$3.2 million settlement for S. Paula woman struck by VCSD patrol unit
By Peggy Kelly
Santa Paula News
Published: October 26, 2012
The civil case of Santa Paula woman who suffered a traumatic brain injury when her vehicle was struck by a speeding Sheriff’s deputy’s patrol car has led to a $3.2 million settlement by Ventura County.
Although the CHP initially blamed the woman, Maya Tellez, 25, for the April 17, 2010 Highway 126 crash, investigators later determined she was not the primary cause. Tellez attempted to turn left onto the highway from a driveway near Timber Canyon Road at about 9 p.m. when her vehicle was struck by an eastbound patrol car driven by Deputy William Meixner. Meixner and his passenger, Deputy Beau Rodriguez, had just completed a traffic stop and had reentered the highway when the collision occurred.
Following the accident, CHP officials said the pickup had made a sudden left turn in front of the patrol car. But a subsequent investigation showed the patrol car was traveling 96 mph when it hit the vehicle driven by Tellez, whose site distance was obstructed by a curve in the road and a highway-hugging orchard.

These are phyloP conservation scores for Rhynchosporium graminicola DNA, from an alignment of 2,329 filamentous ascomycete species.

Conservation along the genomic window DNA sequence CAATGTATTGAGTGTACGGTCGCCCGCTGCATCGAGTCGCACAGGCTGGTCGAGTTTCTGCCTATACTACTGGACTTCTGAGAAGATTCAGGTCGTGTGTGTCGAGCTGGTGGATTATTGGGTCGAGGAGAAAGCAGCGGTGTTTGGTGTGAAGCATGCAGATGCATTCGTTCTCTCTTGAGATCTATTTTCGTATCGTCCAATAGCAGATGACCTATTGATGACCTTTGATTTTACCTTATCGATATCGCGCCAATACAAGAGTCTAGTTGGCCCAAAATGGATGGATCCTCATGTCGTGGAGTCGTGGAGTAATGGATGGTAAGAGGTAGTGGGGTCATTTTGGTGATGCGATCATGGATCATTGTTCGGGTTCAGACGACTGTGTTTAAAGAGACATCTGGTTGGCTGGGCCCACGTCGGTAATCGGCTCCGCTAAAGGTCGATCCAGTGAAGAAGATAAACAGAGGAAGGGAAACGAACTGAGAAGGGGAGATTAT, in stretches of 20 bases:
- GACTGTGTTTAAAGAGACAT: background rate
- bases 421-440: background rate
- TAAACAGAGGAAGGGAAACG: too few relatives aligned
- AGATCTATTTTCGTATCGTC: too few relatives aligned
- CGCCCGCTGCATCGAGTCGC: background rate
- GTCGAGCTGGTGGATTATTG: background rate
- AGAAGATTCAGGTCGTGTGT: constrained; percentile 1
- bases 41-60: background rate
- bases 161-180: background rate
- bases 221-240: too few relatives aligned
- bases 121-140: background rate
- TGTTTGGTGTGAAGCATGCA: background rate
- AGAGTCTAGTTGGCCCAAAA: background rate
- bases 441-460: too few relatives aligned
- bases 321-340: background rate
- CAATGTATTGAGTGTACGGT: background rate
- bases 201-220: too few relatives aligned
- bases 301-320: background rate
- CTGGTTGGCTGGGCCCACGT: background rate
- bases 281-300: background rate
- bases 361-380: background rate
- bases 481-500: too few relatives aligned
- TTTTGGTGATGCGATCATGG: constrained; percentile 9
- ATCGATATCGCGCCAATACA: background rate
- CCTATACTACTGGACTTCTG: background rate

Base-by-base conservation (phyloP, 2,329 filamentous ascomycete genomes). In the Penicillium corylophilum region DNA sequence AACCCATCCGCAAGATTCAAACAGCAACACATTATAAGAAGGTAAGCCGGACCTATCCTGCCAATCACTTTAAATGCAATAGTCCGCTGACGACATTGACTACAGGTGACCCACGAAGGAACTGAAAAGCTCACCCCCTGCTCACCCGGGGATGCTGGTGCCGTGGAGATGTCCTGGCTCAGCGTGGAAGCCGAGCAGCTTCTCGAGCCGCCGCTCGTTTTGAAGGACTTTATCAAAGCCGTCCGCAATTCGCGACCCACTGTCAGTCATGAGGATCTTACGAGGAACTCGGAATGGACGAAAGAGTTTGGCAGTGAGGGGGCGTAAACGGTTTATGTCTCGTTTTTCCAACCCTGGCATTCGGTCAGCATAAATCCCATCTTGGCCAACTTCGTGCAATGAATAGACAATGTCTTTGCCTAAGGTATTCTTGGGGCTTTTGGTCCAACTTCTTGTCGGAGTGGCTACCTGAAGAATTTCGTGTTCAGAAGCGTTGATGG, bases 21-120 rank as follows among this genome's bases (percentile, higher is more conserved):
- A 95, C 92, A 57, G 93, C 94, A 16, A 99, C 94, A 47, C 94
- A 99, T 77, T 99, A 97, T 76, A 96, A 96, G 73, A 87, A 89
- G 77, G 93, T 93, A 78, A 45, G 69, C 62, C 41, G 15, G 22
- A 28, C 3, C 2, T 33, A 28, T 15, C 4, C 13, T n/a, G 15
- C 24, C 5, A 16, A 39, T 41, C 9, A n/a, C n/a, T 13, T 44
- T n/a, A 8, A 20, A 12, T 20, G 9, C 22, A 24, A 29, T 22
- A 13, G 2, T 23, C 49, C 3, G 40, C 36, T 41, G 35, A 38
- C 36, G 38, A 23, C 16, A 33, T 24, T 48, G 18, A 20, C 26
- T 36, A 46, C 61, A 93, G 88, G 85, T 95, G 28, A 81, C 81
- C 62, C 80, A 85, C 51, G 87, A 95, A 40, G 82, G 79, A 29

When her pickup was struck it overturned and Tellez was ejected. Tellez’s boyfriend, Jose Velasquez Diaz, 29, of Santa Paula, the only passenger in the pickup, managed to climb out despite fractured vertebrae and a bruised lung. The two deputies were trapped in their patrol car and had to be extricated by fire crews. None of the four injured people wore a seat belt.
Tellez suffered permanent neurological injuries that ended her career plans of becoming an accountant. She has hearing loss in one ear that will require surgery, and although her speech has improved through therapy she still has difficulty speaking. Meixner suffered multiple broken bones and Rodriguez suffered head injuries, a broken right hand and wrist, collapsed lung and eight broken ribs.
Although Meixner claimed he was traveling 55 to 60 miles per hour at the time the police cruiser struck Tellez’s pickup, subpoenaed data from a crash data recorder attached to the VCSD car showed the car was traveling at more than 90 miles per hour one second before impact. Although another expert did not believe the police cruiser was traveling that fast, it was accepted that the vehicle was traveling above the speed limit.
Although the county did not admit fault, it agreed to settle with Tellez for $3 million and Diaz for $200,000. The county must pay the first $500,000 and the insurance will pay the balance.